Students are not enemies of the State and help create balance in a democracy. The muzzling of JNU is not acceptable
Nelson Mandela’s words certainly couldn’t have been more apt following the brutal attack on students and teachers at Jawaharlal Nehru University (JNU) by a mob out to muzzle dissenting voices — “There can be no keener revelation of a society’s soul than the way in which it treats its children.” Here, we have made them traitors to the cause, an enemy of the State. Just for speaking out their mind. Yes, we have become soulless. Yes, democracy is a paper town. Yes, education is anti-thought and is meant to bloom only a certain kind of political ideology. Yes, we are eroding our own tradition of the gurukul as an enabling environment and free space for learning and wisdom. Where teachers were more than mentors, they were parental figures, like the JNU professors who tried to form a protective ring around their students but were beaten up nevertheless. In the Indic tradition, such centres of learning were deliberately located far away from the seat of power, where princes, too, were stripped off their glory, lest the trappings of privilege clouded their understanding of life as it was meant to be. It was a safe and equal space for everybody. As a parental generation, we have scarred our youth and are the actual killers of their free spirit. No words would be enough for the condemnation of the violence at JNU. But the message it sends out is frightening to say the least. Though both the Left and Right wings have fiercely debated their viewpoints over the years and hotly contested each other, never have they descended into chaos. Since when have ideological differences assumed battleship positions? Aren’t we hypocritical in teaching our young to question the status quo, encouraging them to think out of the box, be our moral counterpoint and then keep them under our thumbs? These are fundamental questions that we must ask ourselves than taking positions based on political convenience. Unmask the thugs, whoever they are.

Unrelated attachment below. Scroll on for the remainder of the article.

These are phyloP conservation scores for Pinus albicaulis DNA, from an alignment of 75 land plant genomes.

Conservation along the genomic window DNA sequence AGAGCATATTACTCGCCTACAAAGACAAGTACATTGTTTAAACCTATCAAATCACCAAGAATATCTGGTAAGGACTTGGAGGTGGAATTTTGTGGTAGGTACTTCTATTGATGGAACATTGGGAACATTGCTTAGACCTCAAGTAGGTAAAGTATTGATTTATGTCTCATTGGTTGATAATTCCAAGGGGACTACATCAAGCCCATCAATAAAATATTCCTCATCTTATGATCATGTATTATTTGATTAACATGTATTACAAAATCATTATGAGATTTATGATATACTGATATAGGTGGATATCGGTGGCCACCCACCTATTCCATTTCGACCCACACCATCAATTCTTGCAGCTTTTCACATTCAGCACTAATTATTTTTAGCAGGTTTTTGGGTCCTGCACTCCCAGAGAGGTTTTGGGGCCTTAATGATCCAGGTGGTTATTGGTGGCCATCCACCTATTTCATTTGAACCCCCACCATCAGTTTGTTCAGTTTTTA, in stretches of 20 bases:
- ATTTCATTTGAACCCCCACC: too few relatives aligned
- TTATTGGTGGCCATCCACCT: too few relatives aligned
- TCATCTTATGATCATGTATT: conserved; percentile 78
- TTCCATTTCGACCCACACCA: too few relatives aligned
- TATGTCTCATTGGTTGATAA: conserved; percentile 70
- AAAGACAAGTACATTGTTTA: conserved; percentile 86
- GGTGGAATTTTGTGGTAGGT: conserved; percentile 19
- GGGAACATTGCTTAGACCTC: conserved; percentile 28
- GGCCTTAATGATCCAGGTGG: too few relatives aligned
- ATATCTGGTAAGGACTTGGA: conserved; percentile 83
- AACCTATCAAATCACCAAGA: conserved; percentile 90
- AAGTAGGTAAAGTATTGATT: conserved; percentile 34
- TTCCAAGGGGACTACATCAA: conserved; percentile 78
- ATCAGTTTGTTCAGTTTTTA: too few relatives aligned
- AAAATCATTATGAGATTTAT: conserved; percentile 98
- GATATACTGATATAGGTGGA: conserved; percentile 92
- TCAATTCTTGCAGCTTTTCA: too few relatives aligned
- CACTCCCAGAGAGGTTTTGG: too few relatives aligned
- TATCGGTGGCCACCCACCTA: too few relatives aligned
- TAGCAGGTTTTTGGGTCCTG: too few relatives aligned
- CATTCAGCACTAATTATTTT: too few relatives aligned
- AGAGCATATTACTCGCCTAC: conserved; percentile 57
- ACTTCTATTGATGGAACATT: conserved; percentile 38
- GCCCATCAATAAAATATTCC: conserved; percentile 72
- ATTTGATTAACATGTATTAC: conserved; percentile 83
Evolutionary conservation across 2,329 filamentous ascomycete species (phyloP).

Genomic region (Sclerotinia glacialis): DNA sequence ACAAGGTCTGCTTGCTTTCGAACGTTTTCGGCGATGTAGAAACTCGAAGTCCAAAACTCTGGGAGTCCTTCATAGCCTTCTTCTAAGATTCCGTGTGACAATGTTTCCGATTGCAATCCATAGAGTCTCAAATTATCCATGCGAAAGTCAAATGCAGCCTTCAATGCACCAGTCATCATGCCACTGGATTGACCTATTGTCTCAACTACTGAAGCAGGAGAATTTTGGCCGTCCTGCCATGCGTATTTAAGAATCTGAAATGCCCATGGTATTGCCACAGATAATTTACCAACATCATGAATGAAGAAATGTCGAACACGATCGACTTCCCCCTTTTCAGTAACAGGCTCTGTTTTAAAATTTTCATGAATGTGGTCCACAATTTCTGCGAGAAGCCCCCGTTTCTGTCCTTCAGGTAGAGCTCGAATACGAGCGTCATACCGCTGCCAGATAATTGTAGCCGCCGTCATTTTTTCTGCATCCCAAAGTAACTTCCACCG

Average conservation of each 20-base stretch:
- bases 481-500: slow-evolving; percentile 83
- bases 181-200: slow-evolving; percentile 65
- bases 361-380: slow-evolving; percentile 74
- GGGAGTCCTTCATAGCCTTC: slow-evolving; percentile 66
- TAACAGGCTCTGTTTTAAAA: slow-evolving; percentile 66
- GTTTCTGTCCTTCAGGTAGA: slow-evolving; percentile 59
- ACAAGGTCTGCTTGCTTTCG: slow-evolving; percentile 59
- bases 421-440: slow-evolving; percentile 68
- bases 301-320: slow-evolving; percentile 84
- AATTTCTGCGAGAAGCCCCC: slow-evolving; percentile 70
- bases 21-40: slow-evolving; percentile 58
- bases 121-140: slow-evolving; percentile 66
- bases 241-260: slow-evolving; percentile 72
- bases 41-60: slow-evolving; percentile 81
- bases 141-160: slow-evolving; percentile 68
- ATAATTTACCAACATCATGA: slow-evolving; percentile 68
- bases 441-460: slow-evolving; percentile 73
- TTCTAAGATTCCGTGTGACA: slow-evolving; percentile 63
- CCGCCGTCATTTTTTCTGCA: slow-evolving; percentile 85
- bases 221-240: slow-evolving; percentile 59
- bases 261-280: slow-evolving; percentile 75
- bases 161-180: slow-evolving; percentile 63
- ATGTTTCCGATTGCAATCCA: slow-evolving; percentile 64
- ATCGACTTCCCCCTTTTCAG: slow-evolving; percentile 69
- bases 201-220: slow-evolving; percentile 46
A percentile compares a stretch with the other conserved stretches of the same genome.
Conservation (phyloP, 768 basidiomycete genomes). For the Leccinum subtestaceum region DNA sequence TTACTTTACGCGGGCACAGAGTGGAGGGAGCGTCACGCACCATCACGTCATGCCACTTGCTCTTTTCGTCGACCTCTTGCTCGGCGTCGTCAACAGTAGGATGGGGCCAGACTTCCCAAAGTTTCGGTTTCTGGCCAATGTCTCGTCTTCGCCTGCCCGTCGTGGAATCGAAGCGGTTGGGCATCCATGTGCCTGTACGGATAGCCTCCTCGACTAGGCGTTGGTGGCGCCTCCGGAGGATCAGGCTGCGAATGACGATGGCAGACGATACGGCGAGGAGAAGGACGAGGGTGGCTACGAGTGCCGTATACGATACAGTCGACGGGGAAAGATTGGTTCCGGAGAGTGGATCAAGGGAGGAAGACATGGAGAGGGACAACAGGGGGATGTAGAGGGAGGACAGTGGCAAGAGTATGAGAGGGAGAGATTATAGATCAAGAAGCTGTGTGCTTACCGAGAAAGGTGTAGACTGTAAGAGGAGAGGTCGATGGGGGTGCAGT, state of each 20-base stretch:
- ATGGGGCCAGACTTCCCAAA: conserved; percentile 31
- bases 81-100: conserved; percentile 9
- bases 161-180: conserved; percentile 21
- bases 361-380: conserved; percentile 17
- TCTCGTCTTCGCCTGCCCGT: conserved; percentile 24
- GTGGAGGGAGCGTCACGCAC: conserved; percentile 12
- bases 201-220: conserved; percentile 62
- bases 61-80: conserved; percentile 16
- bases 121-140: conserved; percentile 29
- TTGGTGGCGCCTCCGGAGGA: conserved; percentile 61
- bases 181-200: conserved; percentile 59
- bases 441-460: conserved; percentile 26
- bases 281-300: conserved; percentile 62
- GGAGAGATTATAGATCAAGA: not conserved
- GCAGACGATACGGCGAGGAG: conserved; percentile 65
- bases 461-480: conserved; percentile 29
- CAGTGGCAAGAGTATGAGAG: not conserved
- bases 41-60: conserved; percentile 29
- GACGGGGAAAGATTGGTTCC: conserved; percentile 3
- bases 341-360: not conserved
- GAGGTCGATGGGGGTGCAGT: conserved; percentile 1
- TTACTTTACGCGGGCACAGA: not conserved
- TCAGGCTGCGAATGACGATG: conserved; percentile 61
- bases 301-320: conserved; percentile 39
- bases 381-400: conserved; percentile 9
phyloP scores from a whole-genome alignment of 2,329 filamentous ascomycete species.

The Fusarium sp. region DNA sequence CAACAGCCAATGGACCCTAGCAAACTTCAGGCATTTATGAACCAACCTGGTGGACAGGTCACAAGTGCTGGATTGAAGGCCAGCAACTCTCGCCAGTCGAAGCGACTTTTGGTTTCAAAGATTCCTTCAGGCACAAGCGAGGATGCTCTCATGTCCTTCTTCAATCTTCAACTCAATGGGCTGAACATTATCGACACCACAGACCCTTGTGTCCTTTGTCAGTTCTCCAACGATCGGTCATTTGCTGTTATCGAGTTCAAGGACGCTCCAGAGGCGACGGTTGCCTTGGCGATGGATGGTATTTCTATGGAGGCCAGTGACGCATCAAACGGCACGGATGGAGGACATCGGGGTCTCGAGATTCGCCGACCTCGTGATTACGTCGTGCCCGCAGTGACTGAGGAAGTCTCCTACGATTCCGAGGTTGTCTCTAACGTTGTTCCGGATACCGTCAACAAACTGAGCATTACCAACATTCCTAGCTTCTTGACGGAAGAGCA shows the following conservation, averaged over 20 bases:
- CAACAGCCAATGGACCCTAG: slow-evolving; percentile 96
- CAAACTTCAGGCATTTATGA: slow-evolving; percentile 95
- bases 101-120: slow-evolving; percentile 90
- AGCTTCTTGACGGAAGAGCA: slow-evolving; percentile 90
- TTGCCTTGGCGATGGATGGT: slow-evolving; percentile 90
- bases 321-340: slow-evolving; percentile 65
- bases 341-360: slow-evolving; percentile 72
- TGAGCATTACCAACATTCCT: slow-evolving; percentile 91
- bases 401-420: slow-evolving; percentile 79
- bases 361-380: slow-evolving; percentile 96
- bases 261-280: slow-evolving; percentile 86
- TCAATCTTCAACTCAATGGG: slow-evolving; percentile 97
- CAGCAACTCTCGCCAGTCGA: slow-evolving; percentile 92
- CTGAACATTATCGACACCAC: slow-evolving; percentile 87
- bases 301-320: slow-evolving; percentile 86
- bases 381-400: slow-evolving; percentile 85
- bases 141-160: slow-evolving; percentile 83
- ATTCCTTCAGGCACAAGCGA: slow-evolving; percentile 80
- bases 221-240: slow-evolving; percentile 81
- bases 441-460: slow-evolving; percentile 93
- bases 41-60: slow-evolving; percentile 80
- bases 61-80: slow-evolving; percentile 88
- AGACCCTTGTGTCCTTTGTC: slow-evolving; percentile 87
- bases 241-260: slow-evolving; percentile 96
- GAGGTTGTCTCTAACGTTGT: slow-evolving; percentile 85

Politically, this is nothing but a manifestation of State terror. How else can one explain the passive behaviour of the policemen, clearly tools of the State and executors of law and order? Even if the V-C didn’t clear their entry, could they have not stopped the mayhem to preserve the rule of law? Not only were they silent witnesses to the rampage, most accounts corroborate that they allowed the miscreants inside. Could anybody be blamed for not assuming that they were under orders? Of course, both the Left and Right students’ outfits were caught in a war of accusations and counter-accusations in social media videos and accounts as to who got in the marauders. But then, even going by circumstantial evidence, the Left controls the students’ union, is best placed to fight for students’ rights on its terms and would not need to shed blood of its chief. The Left ideology survives in dots in campuses and has virtually been eroded in the mainstream political space. Sponsoring a headline-making moment at JNU frankly would not be a drumroll for its return and doesn’t stand to logic. Yet the nature of crackdowns on students in top liberal institutions, particularly those that are renowned internationally — be it a JNU, IIT or Jamia — and intimidation of protesting students elsewhere do imply a grander design of Right-wing hegemony over a nation’s thought factories. And, therefore, lends much credence to the theory that this is very much manipulated and orchestrated rather than a clash of various students’ groups. This isn’t about a fee hike or the Citizen Amendment Act (CAA). It is about the democratic pact to agree to disagree and co-exist despite those differences. It isn’t about the politics of otherisation at all but of the right of the other to be heard. It isn’t about majoritarianism, which will never be under threat, but a fear and insecurity of losing it that looks at destruction by force rather than consolidation by winning faith. Finally, public university campuses need to be a free space for debate, discussion and learning for students coming in from all corners of the country, diverse backgrounds, religion and class. They will shape and take forward the democracy of the future. That is why the unprecedented attack on the JNU campus is unacceptable, simply because we are telling students what to do, not encouraging them to find their way. Whether this crackdown will indeed end up scaring a generation, tire them out with the futility of the goal or embolden them further remains to be seen. But it is important that protests be peaceful and sustained. JNU students will continue with democratic debate and dialogue while students in Mumbai are going to “occupy Gateway of India” non-stop. And for those shouting “Bharat Mata Ki Jai,” they shouldn’t have devalued something that stirs us emotionally by assaulting women in their hostel in the dark of the night.
(Courtesy: The Pioneer)